Be a food tourist 

There is plenty of good food here. Get out and try it.

I’m tired of people talking trash about Tampa’s food scene. No, it’s not New York City. It isn’t supposed to be. It’s Tampa, and believe it or not, there is more to the food scene here than chains and steak houses (although we do have some delicious steak houses).

It isn’t just the slew of people in town from the convention who spread this stereotype. It's perpetrated by people who live here, who don't look past the conglomerations of homogenized chain food and find the real hidden gems.

There is a pulsing diversity in our food that is uniquely our own. Speaking politically for a moment, we know that Florida is one of the most important swing states in the country. The demographics of Hillsborough and Pinellas specifically closely resemble those of the nation as a whole. The Daily Beast described Tampa and the surrounding area as “the heart of the biggest swing state’s swinging-est district.” What does that mean for food? Everything. We’ve got a smorgasbord of influences both ethnically and economically, and that makes for one funky menu.

Ybor City’s food history is thick with Spanish, Italian and Cuban influences. From the deviled crabs at Carmine’s to the café con leche at La Tropicana Café, Tampa has plenty of incredible food and food history most know little about. One of my favorite under-the-radar finds was the Fourth of July Café on Main Street and Howard Avenue in Tampa. The corner building was a bank in the first half of the 20th century. Not much has changed; the floor and ceiling remain much the same as back then. There's little light inside, even during the day, but they serve the best café con leche and Cuban toast I’ve found. For under $5, you get a half-loaf of fresh baked Cuban bread, toasted and buttered, with a big gulp-sized café con leche.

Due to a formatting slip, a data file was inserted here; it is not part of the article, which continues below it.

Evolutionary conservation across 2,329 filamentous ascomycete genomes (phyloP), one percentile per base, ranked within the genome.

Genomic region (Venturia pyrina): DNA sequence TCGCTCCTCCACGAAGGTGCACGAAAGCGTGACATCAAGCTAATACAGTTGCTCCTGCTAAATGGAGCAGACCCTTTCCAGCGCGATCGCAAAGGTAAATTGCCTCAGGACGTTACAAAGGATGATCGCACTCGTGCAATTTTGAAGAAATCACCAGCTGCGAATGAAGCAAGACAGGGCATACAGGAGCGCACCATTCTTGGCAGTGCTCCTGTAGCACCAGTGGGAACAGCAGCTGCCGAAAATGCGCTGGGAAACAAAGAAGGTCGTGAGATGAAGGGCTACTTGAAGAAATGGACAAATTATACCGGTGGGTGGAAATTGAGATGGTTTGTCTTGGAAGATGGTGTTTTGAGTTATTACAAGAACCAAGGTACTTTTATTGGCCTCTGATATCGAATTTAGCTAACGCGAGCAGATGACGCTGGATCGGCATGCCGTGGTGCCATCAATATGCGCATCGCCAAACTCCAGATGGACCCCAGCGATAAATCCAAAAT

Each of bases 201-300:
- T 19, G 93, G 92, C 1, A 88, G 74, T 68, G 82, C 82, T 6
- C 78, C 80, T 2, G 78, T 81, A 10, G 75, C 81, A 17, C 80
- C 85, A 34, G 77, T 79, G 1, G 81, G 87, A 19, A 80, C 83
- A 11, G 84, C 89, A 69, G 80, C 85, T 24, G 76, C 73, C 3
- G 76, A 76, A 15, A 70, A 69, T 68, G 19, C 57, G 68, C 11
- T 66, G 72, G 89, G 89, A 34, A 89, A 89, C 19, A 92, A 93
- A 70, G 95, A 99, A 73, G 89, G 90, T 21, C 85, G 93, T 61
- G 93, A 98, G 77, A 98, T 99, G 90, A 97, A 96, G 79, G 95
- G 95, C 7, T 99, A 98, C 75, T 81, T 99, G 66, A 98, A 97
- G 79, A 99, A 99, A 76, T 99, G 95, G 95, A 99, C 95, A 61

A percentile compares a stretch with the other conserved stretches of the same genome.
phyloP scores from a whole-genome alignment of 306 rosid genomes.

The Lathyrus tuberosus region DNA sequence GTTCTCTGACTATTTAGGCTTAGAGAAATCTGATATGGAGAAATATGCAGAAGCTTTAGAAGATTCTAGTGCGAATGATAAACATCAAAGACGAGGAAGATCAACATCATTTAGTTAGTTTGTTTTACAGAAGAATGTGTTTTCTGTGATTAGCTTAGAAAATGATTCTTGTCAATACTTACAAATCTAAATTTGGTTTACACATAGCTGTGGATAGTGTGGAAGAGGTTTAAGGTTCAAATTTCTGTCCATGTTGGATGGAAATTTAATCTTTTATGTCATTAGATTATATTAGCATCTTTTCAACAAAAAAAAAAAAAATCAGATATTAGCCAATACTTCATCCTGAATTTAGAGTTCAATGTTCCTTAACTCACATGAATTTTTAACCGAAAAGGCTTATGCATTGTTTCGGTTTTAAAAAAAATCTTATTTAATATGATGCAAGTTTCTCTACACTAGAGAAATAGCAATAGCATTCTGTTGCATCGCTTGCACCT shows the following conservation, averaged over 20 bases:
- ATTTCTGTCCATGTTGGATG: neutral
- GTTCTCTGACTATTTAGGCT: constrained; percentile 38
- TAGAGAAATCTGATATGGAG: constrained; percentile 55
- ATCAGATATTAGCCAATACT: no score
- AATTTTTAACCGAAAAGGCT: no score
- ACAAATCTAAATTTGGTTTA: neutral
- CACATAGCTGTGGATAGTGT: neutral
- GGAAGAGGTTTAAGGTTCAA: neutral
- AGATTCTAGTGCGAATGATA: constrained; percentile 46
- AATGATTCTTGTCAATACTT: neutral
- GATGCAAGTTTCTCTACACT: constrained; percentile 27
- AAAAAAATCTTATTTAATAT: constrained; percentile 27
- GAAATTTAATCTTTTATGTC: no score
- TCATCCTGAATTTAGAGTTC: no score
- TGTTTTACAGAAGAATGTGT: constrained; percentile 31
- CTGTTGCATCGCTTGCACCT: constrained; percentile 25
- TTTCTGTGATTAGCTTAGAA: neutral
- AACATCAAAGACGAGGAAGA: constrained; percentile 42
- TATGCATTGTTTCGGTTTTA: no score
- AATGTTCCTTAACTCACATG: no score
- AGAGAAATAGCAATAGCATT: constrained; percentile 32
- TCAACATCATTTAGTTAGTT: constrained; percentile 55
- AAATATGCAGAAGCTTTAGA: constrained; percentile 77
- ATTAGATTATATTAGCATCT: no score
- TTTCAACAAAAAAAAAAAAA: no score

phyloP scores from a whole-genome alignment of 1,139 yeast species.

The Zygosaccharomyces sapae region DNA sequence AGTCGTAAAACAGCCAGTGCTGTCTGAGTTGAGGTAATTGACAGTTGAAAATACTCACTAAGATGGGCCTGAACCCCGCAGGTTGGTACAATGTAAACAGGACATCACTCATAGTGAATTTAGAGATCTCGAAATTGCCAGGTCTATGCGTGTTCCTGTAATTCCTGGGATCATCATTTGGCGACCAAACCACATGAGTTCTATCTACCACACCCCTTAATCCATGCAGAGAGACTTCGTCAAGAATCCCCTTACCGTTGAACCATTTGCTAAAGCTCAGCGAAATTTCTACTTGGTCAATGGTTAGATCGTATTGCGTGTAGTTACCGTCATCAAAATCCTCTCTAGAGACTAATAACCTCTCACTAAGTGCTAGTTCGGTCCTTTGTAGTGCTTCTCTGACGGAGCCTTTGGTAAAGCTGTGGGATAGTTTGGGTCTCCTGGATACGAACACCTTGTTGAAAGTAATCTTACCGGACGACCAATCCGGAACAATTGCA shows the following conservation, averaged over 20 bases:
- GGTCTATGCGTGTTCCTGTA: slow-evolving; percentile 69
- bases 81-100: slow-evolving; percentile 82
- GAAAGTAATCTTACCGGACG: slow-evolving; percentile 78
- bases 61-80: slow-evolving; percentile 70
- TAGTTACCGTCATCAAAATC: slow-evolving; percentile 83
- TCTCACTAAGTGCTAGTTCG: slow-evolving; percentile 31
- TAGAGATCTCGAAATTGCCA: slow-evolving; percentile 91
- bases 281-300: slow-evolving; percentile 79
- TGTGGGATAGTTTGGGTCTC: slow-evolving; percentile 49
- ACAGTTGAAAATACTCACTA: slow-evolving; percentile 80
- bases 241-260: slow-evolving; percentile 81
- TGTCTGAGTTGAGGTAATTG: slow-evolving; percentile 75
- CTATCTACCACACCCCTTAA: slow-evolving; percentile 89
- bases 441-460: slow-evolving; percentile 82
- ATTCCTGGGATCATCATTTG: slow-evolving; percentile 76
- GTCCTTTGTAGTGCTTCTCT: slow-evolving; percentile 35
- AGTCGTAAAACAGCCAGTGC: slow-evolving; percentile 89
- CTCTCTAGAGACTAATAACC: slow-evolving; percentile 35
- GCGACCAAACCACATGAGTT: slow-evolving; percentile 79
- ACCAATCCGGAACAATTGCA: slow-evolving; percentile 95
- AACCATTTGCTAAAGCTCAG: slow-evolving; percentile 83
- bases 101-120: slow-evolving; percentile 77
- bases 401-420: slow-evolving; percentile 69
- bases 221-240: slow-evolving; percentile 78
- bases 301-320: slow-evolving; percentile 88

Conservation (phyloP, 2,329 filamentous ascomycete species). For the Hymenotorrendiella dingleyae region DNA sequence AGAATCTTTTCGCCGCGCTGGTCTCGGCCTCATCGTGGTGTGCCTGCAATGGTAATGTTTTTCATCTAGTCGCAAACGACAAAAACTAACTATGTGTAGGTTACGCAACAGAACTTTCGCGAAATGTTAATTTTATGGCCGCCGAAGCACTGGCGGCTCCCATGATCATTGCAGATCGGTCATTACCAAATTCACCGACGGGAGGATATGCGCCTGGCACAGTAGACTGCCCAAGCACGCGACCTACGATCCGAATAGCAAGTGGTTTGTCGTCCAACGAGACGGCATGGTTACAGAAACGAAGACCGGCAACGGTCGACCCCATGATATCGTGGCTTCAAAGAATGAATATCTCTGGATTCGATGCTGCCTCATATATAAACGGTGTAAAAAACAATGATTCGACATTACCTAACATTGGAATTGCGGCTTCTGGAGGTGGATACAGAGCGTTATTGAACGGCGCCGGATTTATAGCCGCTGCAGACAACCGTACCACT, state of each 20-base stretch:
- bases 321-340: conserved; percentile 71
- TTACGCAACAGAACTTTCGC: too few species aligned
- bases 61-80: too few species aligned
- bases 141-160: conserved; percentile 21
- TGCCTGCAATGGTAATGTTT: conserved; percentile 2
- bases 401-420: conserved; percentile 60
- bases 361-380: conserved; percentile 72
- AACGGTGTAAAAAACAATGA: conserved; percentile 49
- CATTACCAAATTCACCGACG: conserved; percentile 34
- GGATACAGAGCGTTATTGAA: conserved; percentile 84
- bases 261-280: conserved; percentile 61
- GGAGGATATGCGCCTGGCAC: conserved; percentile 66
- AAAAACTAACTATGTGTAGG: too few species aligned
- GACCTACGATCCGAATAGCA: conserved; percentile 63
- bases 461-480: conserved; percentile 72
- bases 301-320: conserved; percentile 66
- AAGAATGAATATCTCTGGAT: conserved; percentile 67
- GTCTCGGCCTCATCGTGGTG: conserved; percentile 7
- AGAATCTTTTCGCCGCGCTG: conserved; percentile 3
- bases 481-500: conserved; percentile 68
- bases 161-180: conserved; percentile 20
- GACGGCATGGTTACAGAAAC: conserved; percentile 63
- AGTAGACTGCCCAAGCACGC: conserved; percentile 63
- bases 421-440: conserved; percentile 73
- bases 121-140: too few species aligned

Certainly our town is overrun with chains, but everywhere in America suffers from that. You just have to know where to look for alternatives. Working-class neighborhoods, or formerly working-class neighborhoods, almost always have the best food. The best ethnic food isn’t in a five-star restaurant, but inside the strip mall you drive past every day.

Then there are the flavors of old Florida, found in pockets across the Bay area. Ted Peters Famous Smoked Fish has served up huge portions of smoked mullet for over 50 years. Raw mullet is cut in half and laid on racks over a fire of red oak, and smoking takes several hours. What results is a full-sized fish, bones and all, smoked to perfection for about $15. The beer comes in a frosted mug; I think the choices are Busch or Busch Light for $2.50. The smoked fish spread is the best anywhere and the German potato salad puts Grandma’s to shame. The fact that it's only minutes from the Gulf is only an added bonus.

Fourth Street South in St. Petersburg is home to two area classics, The Chattaway and Munch’s. Both are cash only, so be prepared. Munch’s makes the best cornmeal-fried green tomatoes around. Chattaway's, notorious for their Chattaburger, swirls in lore that Ernest Hemingway and Jack Kerouac once dined there. It doesn’t matter if it’s true or not, it adds to the uniquely St. Petersburg ambience.

The point is this: We have great food here, and all it takes is a little exploring. Be a food tourist in your own backyard sometime. You might be surprised at what you find.

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